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You’re Headed to College…But Are Your Finances Ready?

March 20, 2014
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College is a time of freedom and independence. But with that freedom and independence also comes the sobering realization that for the first time in your life you might have some real financial obligations. The costs of getting an education can be daunting, but thinking strategically and making smart decisions can help make your college dream a reality. Below are a few guidelines to consider.

Picking the Right School

The very first financial decision that you make regarding college will be choosing which school to attend. Tuition costs can vary widely and it is important to keep these costs in mind when selecting a school. Tuition fees for four-year programs can range from a few thousand dollars a year for in-state tuition at a state school to over $50,000 a year for some private colleges and universities. The cost of housing, food and other activities will also vary depending on where your school is located. The U.S. Department of Education’s College Navigator allows for a convenient side-by-side comparison of schools and the average costs associated with each.

Paying for College

After you’ve decided which school you are going to attend, the next step is figuring out how to pay for it. Sallie Mae, the country’s top financial services company for student loans, found in a recent report that average spending on college in America for the 2012-2013 academic year was $21,178. The study also found that about 30% of costs on average were paid for by grants and scholarships, while parents paid about 36%. Students, meanwhile, paid 29% of college costs nationally, with 11% coming from savings and income and 18% being borrowed . Outside of family help, it will be up to you to secure funding, and here are a few good options:

  1. Scholarships– Colleges often offer scholarships for everything from academic merit to athletics performance and these offers should be considered when choosing which school to attend. Apply for all scholarships early, and ask your high school guidance counselor about which opportunities to apply for.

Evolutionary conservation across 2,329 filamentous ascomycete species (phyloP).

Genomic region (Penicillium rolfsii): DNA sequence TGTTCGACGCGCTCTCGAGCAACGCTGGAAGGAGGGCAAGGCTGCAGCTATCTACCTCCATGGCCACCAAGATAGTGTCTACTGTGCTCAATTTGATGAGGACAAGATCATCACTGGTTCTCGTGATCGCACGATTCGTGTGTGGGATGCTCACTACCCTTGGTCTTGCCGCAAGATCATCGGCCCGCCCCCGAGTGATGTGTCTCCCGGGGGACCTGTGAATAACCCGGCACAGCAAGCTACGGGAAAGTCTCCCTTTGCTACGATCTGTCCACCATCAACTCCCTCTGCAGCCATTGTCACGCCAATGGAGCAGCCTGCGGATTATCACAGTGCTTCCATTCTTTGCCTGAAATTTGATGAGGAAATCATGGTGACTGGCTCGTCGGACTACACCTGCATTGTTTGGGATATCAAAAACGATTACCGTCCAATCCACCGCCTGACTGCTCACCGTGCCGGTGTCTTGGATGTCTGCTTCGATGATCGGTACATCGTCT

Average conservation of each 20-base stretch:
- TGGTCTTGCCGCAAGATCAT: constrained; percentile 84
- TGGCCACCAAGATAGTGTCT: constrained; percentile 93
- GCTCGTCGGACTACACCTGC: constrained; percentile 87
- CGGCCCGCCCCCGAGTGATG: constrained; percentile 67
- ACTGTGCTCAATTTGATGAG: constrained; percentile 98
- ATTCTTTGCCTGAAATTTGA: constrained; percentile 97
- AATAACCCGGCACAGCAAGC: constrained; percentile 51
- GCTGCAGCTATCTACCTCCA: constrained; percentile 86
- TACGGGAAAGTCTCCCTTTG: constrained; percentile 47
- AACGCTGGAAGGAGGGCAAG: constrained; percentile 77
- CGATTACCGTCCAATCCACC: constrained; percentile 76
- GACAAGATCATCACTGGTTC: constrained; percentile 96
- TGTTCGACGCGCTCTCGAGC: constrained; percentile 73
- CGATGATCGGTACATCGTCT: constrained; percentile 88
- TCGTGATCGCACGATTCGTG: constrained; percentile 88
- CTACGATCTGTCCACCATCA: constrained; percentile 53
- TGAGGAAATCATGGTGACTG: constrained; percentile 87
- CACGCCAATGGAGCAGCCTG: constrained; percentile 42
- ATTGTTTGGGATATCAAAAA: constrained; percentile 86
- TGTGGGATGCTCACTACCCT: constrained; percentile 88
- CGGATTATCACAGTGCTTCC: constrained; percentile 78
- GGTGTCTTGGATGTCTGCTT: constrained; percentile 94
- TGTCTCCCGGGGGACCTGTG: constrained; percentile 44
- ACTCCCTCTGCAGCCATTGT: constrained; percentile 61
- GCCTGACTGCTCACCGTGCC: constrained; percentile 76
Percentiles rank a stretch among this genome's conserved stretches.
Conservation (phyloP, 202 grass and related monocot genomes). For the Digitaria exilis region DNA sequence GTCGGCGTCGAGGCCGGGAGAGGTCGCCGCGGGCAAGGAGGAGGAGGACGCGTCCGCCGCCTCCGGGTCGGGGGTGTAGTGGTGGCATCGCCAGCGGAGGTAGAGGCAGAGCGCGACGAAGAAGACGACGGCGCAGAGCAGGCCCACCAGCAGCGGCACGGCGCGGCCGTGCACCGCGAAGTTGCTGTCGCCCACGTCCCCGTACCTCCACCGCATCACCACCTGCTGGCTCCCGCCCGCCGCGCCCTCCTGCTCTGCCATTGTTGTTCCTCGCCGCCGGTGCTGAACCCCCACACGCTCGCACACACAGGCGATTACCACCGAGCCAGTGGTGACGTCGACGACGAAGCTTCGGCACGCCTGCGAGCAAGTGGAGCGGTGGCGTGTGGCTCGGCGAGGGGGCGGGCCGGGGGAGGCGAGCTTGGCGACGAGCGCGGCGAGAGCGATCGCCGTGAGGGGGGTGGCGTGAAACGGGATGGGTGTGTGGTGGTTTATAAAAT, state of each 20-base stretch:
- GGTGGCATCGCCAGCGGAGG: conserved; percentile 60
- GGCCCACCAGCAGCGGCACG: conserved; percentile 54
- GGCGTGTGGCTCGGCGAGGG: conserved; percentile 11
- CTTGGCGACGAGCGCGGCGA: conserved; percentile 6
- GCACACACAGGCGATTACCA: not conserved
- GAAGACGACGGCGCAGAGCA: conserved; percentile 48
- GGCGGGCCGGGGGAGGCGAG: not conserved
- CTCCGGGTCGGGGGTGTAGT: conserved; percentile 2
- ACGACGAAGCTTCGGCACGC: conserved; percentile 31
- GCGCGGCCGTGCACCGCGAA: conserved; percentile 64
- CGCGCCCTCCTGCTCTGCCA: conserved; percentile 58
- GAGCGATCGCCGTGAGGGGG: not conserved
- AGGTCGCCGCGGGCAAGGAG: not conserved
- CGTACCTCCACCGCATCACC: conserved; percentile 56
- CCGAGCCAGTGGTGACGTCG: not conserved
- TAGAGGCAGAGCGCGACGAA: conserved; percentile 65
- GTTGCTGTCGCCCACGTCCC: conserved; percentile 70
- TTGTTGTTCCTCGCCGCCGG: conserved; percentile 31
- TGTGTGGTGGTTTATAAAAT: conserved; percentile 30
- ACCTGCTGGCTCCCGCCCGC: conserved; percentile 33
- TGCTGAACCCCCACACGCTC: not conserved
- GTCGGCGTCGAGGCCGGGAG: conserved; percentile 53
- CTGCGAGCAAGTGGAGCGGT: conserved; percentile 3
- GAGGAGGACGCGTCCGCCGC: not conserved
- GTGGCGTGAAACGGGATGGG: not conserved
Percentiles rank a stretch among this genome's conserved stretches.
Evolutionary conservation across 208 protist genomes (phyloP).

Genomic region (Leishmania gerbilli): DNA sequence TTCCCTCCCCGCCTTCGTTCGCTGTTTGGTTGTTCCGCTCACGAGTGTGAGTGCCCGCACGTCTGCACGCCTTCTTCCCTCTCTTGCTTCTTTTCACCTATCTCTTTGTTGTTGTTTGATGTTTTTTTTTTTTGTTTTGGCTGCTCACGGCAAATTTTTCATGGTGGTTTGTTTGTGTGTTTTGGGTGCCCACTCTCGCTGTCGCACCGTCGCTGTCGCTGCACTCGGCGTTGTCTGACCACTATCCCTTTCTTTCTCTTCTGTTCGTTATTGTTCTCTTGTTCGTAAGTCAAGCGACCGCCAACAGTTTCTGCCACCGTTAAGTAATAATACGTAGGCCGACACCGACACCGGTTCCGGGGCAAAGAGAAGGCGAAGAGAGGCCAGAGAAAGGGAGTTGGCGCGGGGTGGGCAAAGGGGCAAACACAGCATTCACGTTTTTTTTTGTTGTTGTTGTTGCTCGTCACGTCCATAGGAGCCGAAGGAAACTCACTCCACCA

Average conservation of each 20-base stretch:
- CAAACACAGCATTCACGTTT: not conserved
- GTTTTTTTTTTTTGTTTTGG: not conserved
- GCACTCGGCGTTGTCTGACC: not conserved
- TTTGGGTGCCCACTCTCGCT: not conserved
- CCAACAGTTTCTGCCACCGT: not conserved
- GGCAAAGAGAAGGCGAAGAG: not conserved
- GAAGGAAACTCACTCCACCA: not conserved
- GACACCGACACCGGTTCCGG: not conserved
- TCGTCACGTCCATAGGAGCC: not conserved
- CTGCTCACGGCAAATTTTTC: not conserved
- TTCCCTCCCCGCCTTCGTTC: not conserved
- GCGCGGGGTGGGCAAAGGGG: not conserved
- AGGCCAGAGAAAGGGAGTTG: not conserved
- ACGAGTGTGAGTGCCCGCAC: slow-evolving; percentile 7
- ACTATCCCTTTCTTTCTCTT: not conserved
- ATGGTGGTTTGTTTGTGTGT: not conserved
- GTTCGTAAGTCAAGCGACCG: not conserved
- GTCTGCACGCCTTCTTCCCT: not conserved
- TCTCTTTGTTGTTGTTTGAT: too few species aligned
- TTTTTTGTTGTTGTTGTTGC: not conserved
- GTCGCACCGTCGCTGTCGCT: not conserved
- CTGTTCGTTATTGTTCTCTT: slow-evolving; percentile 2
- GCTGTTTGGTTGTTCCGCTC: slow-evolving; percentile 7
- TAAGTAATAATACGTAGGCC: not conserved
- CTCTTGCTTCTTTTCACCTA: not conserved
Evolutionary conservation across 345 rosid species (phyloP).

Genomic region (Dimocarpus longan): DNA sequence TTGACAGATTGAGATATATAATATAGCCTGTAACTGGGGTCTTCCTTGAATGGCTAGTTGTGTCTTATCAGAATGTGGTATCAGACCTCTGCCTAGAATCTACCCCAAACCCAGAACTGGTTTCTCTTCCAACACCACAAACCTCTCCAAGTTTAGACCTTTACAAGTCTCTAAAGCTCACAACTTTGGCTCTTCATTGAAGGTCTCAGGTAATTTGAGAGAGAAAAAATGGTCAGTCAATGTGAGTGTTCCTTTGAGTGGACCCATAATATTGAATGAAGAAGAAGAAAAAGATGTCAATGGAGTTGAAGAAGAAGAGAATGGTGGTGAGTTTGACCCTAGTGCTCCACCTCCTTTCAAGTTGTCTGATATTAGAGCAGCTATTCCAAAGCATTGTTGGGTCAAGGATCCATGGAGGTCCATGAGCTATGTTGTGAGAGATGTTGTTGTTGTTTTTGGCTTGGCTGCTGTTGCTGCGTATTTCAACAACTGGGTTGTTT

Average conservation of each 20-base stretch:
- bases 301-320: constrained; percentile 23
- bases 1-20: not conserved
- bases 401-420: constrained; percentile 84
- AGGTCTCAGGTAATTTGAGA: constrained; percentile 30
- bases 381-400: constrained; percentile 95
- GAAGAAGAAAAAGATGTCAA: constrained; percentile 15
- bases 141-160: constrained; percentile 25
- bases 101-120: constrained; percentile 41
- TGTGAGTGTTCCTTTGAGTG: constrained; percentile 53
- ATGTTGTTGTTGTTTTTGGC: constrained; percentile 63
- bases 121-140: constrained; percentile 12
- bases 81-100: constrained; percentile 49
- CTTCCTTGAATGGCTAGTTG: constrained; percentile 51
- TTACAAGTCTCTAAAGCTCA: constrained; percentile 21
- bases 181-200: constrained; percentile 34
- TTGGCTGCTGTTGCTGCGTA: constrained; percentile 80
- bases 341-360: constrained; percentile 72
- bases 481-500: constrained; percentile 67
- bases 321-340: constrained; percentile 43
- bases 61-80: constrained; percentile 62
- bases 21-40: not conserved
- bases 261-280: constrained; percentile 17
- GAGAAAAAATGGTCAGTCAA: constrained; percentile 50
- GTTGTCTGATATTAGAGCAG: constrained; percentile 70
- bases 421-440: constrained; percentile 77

2. Financial aid– Financial aid is given out on a need basis to pay for your education. Aid can come from several sources, including the federal government, the state you live in, the college you attend and nonprofit organizations. Click here to start, or ask your high school guidance counselor.
  3. Student loans– Today there are several options for student loans, including federal loans, loans administered by your college or university and private student loans. Private loans often don’t offer the same repayment or deferment options of the federal loans, but they can be an important option for students who don’t qualify for other government assistance.

One-Time Expenses vs. Weekly Budget

One important thing to remember about college expenses is that they usually take two forms: one-time expenses and regular weekly costs. Weekly costs include things like food, laundry and extra-curricular activities that are relatively consistent through the semester. You should create a weekly budget for these types of expenditures and stick to it. Other costs will be larger one-time expenses that generally occur at the beginning of each semester, like books and items for your dorm. These expenses can cost thousands of dollars, and it is important to have a plan to pay for them. One helpful way to pay these bulky costs is to dedicate money saved from your summer job or internship.

Work-Study or Part-Time Job

While your main focus should be class work, a part-time position can be very beneficial as long as you don’t spread yourself too thin. Federal work-study jobs employ students with financial need in part-time jobs that can either be on-campus positions or off-campus jobs working for a local nonprofit or public agency. Work-study jobs typically range from 10 to 20 hours per week. If you don’t qualify for a work-study job or are looking to go another route, a part-time job can be an excellent way to earn extra cash. Whether you want to deliver pizza, bartend or work at the mall, many employers around universities look for students to staff their businesses. Many schools also offer part-time jobs outside of the work-study program, so check with your college advisor.

Your First Credit Card

It can be a big responsibility, but getting a credit card for college can also be a great way to help manage big purchases and plan for emergencies. Freshman year is a good time to start building a credit history, which can help you in the future with things like getting a car loan or starting a business. Look for a student card with a low APR and a credit limit that you would feel comfortable owing to a bank. If you don’t qualify for a credit card, having your parents co-sign for a card is an option, but an option that also presents challenges.. A recommended alternative is for your parents to add you as an authorized user on an existing credit card with a low limit. This method can also help build your credit and can help you work towards a bright financial future.

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